The best use-case scenario here is that you can use a personal loan to get out from under back-breaking credit card debt that has a high interest rate.
You could treat one of these personal loans like a balance transfer offer, essentially. If you can lower the interest rate on an existing debt from double digits to a single digit, that can be a key part of a thoughtful strategy for relieving financial burdens in your life.
Are There Dangers to Getting a Personal Loan?
For many people, it may be better to secure a 0% APR balance transfer offer before going and getting a personal loan with an interest rate that could be in the double digits — depending on your credit.
If you do this, just be sure to wipe out your balance before the offer expires and the standard interest rate applies. Otherwise, you could end up with higher interest rates than you were paying to begin with.
Ultimately, it would be a huge mistake to take out a personal loan to pay off a high-interest credit card without also changing your spending behavior at the same time.
We’ve got monthly budget worksheets that use the CLARK Method to get your finances under control available for free right here. They can help you get started on a better path today.
Personal loans have both opportunities and pitfalls for consumers. As a general rule, you should try to get on a budget to come up with extra money to pay off your existing debt before getting a personal loan. But, taking out a personal loan could be the right move for some people in certain situations.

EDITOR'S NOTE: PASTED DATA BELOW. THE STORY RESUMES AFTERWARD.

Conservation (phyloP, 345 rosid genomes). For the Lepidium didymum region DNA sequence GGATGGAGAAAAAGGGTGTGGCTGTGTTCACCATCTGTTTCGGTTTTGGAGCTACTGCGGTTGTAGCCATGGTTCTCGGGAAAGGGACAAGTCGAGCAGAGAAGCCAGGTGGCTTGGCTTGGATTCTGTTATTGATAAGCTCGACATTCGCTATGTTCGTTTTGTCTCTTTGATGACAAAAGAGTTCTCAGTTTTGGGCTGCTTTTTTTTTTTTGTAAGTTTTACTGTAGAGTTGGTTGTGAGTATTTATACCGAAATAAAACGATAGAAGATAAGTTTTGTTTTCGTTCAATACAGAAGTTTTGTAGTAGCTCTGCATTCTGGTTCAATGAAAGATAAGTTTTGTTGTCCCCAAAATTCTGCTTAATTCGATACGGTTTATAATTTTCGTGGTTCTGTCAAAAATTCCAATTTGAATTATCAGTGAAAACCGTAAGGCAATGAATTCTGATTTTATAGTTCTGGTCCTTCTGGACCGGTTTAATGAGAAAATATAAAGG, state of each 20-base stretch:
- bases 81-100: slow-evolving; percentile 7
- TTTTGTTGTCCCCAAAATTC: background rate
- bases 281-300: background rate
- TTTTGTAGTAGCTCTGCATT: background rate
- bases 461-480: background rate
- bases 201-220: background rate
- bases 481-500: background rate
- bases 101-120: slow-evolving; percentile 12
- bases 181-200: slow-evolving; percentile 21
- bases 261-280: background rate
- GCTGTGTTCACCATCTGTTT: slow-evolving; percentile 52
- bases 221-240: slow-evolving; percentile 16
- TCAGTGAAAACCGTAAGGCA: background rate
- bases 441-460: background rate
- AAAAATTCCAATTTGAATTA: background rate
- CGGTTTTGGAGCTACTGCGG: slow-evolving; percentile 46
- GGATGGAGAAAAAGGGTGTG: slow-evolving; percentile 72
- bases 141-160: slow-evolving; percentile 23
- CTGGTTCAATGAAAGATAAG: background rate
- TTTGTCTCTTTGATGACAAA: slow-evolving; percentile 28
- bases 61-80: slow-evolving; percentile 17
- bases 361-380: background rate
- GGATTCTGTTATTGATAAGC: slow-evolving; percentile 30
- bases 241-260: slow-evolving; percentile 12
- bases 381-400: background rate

Meanwhile, if you have additional questions about personal loans, consider calling our Consumer Action Center.
Contact Clark’s Consumer Action Center — a FREE helpline open Monday-Thursday from 10 a.m. – 7 p.m and Friday from 10 a.m. – 4 p.m. EST. We have volunteers available to answer YOUR concerns! Call Team Clark @ 404-892-8227.
A personal loan is a short-term loan that typically runs from two to five years in length. It can be used to consolidate existing debt or pay off a large unexpected expense like health care, home repairs or the like.
Just as with credit cards, these loans fall into the category of unsecured debt. That means you don’t have to put up any collateral to be approved for a personal loan.
That means there’s nothing of yours that a creditor can physically seize or repossess if you stop paying on your loan. Still, your credit can be ruined if you’re late or default on your monthly installment payments.
How Do I Get a Personal Loan?
If you decide you want to apply for a personal loan, follow these simple steps to choose one:
Checking your credit report and credit score is easy. We’ve got guides to how to do that for free:
Meanwhile, calculating your debt-to-income ratio may sound difficult, but it’s really quite simple.
First, a bit of background: Your debt-to-income (DTI) ratio is a financial term used to determine how risky you are as a borrower.
Your DTI ratio is calculated by dividing what you owe each month (credit card bills, other monthly bills, student loans, other monthly debt obligations, etc.) by your monthly income. According to the Consumer Financial Protection Bureau, lenders do not want to see this ratio over 43%.
A co-signer may be required for a personal loan if your credit score is deemed too low or your DTI ratio too high.
Once you’ve done all that, you’ll want to make sure your credit is thawed before applying for a personal loan. We’ve got a full guide on how to do both credit thaws and freezes here.